Emacs: A User's Best Friend
On any Linux or UNIX environment, text editing becomes an essential activity; sooner or later you'll need to edit a text file to get something done. Perhaps you're editing the “php.ini” configuration file to get specific functionality within your PHP package or, to get a certain program to run when you start up your window manager, your “.xinitrc” file. When you find yourself creating or altering many text files on a regular basis, it'll behoove you to learn a capable text editor. Programmers understand the need to develop a close relationship with their code editors. After all, when you're crafting and shifting code for hours on end, you'll need a powerful, competent text editor to work like a well oiled machine.
There're two devout text editor camps, each one often engaged in flame wars and petty arguments with each other. Some people prefer “Vi”; others prefer “Emacs” for their text editing needs. Search Usenet or its web archive, Google Groups, for an innumerable amount of pros and cons for each of these editors, and you'll find a multitude of personal reasons on why one would choose one over the other. I've used both, and I'm partial to Emacs; it fits me like an old pair of comfortable, broken-in shoes.
One of the many cool things about Emacs is this: once you learn a few key bindings—key strokes bound to a command to accomplish a task—you'll never again have to reach for the mouse to do anything; everything you'll ever need can be summoned at your whim from the keyboard. It's a liberating feeling, and you'll be surprised at how much this can improve your productivity. Reaching for the mouse to manipulate the cursor or cutting and pasting a portion of text can significantly hinder your work flow. Doing these sorts of operations every couple of minutes or so can turn your “in the zone” mentality into a cumbersome, slow march through a thick, sweltering jungle. You'll be amazed at how productive you'll become once you decide to take Emacs for a spin.
Have you ever seen a person who's really proficient at Emacs? It's a sight to see their nimble fingers dancing at swift speeds across their keyboard. While their fingers bewitchingly charm the keyboard, mountains of text are created, folded, spindled, and sliced inside of an Emacs window, hypnotic in fashion, all without the aid of a mouse. “We don't need any mice!” they shout as they play a game of Tetris inside of an Emacs frame (enter M-x tetris to play).
You probably already have Emacs installed on your system, so fire it up by typing “emacs” inside of a shell. Emacs immediately places you inside of a scratch text buffer; this is the perfect place to learn a few essential Emacs commands. Type a few lines of gibberish so that you can practice on it. A few things need to be mentioned before we begin. Emacs uses two main keys that let it know that you want to execute a command. These keys are usually the CONTROL and ALT keys. The CONTROL key will be abbreviated with a “C” and, for a historical reason, the ALT key will be an “M”, which stands for “meta key”. So, C-f means to hold down the CONTROL key while pressing the “f” key, and M-x means to hold down the ALT key while pressing “x”. Got it? Cool, let's continue.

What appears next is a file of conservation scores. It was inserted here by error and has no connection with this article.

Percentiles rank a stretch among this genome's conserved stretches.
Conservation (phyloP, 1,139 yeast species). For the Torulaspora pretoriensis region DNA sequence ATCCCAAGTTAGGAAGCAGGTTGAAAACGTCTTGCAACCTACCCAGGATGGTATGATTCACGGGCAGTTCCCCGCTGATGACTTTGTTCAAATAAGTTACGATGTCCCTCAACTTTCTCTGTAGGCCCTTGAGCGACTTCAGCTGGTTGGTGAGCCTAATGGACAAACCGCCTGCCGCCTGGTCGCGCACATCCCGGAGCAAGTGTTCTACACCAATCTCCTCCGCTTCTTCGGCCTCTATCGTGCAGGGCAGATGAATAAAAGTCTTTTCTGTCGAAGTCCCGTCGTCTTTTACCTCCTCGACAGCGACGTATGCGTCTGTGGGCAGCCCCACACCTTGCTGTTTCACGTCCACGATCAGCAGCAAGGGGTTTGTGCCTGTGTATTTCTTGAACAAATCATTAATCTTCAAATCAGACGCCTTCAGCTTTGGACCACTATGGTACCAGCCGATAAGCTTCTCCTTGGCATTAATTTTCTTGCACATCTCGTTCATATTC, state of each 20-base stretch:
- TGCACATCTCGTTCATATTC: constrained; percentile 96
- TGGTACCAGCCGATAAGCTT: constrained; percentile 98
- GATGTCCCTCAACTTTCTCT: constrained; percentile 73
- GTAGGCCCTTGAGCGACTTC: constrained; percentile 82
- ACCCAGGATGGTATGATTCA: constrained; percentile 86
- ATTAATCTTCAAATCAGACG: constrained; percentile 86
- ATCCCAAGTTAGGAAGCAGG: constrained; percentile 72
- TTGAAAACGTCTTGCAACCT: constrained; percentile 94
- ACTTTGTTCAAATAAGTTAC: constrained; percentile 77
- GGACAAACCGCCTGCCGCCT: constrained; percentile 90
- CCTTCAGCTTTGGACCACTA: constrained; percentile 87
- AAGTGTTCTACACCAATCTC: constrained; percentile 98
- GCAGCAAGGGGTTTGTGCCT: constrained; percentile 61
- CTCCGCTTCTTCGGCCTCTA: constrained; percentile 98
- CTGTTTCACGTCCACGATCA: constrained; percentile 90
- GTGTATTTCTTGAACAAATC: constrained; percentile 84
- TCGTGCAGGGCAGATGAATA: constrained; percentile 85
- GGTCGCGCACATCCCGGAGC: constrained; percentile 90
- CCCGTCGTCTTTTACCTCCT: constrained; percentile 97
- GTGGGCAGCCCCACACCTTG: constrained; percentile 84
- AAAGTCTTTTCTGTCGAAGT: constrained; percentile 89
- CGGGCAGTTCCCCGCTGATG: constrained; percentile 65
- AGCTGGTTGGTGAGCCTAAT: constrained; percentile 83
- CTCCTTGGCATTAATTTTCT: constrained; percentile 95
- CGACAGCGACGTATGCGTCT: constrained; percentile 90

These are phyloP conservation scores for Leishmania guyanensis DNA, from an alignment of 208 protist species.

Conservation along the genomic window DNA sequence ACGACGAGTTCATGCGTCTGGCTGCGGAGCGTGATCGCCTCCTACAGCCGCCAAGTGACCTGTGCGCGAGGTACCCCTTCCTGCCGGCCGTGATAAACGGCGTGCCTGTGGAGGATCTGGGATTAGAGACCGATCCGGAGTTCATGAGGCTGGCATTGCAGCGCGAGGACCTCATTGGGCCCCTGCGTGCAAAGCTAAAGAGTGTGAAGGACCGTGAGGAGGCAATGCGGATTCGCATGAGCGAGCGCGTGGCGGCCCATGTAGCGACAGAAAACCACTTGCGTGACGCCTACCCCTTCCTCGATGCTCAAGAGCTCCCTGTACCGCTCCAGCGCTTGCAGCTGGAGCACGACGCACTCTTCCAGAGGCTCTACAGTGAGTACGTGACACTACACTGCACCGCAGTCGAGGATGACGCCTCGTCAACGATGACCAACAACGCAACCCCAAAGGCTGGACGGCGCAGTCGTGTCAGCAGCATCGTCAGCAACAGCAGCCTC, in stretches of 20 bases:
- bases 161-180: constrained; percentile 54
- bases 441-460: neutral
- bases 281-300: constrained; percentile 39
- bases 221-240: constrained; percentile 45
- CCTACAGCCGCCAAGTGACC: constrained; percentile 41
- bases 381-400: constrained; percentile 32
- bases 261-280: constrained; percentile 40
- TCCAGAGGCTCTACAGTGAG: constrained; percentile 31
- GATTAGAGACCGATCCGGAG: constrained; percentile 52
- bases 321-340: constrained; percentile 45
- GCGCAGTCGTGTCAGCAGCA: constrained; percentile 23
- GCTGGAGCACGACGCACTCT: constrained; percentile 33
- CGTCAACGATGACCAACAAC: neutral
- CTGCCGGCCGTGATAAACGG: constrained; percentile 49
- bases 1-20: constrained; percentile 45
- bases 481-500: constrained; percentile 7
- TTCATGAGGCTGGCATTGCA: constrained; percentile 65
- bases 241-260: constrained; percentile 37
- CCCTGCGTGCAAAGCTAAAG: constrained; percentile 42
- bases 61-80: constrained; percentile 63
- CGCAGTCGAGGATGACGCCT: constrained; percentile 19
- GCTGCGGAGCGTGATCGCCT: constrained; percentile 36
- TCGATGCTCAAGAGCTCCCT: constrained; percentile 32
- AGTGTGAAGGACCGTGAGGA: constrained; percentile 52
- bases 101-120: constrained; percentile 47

Let's learn to move around an Emacs buffer since it's such an important operation. You can move one character forward with “C-f”. Try it out. “C-b” will move you one character back. “C-p” will move you up one line, while “C-n” will move you down a line. If you wish to jump to the beginning of a line, “C-a” will do this quite nicely. Jump to the end of the line with “C-e”; it's easy to remember that “C-a” jumps to the beginning of a line because “a” begins our beloved English alphabet and “C-e” for the end of a line because “e” starts the word “end”. Once you've mastered these basic navigation key bindings, you'll never need the assistance of the mouse again. By the way, this helps when you don't have access to a GUI window manager and you have to edit a file without mouse support.
Ok, now that you've got the rudimentary navigation functions down, let's actually start working with text. I cut and paste a lot. I'm always moving around blocks of text here and there. To copy a portion of text you have to do something called “marking” it. When you mark a block of text, you're telling Emacs that you wish to do something with it, like copying or cutting, for example. To begin the “mark”, start at the section you want to copy and do a “C-space” (control-spacebar); this will start the mark. Now move to the section that will end the mark with any of the navigation commands. You should see a transient highlight around the portion you marked off. If all is well, copy the text with an “M-w”. The highlight should disappear; this means that you've successfully copied the text and that it's ready to be pasted; do a “C-y” to paste. Move to any section of the buffer and go paste crazy. Practice marking arbitrary text regions to copy, and paste them to get the hang of it. If you would rather cut the section of text, do a “C-w”.
You should now know the basics of moving around in Emacs, how to mark a region, and how to cut and paste a marked region of text; that's basically all you need to know to edit text in Emacs. Once you're done editing, you may wish to save your work. “C-x-s” will save the contents of the file to disk. Ok, you're file is nicely edited. You're happy and your file is happy. It's time to go home. “C-x-c” will exit Emacs and dump you back into your shell.
Emacs is a massive program that can do a lot more; if you want to study up on it, do a “C-h t”. This command will pull up the Emacs tutorial for you to read at your leisure. It's a great primer to the wonderful world of Emacs. Happy editing!
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